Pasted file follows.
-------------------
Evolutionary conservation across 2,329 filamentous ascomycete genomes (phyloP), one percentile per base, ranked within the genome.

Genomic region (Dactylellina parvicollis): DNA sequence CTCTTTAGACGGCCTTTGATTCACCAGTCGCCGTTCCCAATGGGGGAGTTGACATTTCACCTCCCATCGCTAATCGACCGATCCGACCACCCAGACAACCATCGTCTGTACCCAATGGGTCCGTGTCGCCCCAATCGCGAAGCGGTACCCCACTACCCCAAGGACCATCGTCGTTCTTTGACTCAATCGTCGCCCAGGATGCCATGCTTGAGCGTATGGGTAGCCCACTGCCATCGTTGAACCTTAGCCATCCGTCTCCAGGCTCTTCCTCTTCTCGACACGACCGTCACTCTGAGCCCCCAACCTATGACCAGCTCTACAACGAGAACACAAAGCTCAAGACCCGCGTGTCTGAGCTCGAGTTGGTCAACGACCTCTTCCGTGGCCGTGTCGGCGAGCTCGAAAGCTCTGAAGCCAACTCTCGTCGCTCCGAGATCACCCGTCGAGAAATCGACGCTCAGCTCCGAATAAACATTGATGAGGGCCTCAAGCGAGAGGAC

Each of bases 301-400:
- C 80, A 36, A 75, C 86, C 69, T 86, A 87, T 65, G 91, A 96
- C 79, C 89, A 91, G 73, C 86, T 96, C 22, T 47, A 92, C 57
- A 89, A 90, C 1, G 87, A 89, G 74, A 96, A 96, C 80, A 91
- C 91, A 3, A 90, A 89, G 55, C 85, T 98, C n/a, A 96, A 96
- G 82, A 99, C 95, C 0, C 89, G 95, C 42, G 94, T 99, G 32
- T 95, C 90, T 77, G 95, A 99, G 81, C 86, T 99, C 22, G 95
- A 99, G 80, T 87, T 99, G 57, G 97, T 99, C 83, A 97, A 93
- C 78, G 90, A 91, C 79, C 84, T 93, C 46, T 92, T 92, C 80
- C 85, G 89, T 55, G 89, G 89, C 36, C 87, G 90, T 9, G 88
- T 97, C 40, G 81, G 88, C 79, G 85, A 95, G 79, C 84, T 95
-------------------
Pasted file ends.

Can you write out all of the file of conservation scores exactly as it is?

Evolutionary conservation across 2,329 filamentous ascomycete genomes (phyloP), one percentile per base, ranked within the genome.

Genomic region (Dactylellina parvicollis): DNA sequence CTCTTTAGACGGCCTTTGATTCACCAGTCGCCGTTCCCAATGGGGGAGTTGACATTTCACCTCCCATCGCTAATCGACCGATCCGACCACCCAGACAACCATCGTCTGTACCCAATGGGTCCGTGTCGCCCCAATCGCGAAGCGGTACCCCACTACCCCAAGGACCATCGTCGTTCTTTGACTCAATCGTCGCCCAGGATGCCATGCTTGAGCGTATGGGTAGCCCACTGCCATCGTTGAACCTTAGCCATCCGTCTCCAGGCTCTTCCTCTTCTCGACACGACCGTCACTCTGAGCCCCCAACCTATGACCAGCTCTACAACGAGAACACAAAGCTCAAGACCCGCGTGTCTGAGCTCGAGTTGGTCAACGACCTCTTCCGTGGCCGTGTCGGCGAGCTCGAAAGCTCTGAAGCCAACTCTCGTCGCTCCGAGATCACCCGTCGAGAAATCGACGCTCAGCTCCGAATAAACATTGATGAGGGCCTCAAGCGAGAGGAC

Each of bases 301-400:
- C 80, A 36, A 75, C 86, C 69, T 86, A 87, T 65, G 91, A 96
- C 79, C 89, A 91, G 73, C 86, T 96, C 22, T 47, A 92, C 57
- A 89, A 90, C 1, G 87, A 89, G 74, A 96, A 96, C 80, A 91
- C 91, A 3, A 90, A 89, G 55, C 85, T 98, C n/a, A 96, A 96
- G 82, A 99, C 95, C 0, C 89, G 95, C 42, G 94, T 99, G 32
- T 95, C 90, T 77, G 95, A 99, G 81, C 86, T 99, C 22, G 95
- A 99, G 80, T 87, T 99, G 57, G 97, T 99, C 83, A 97, A 93
- C 78, G 90, A 91, C 79, C 84, T 93, C 46, T 92, T 92, C 80
- C 85, G 89, T 55, G 89, G 89, C 36, C 87, G 90, T 9, G 88
- T 97, C 40, G 81, G 88, C 79, G 85, A 95, G 79, C 84, T 95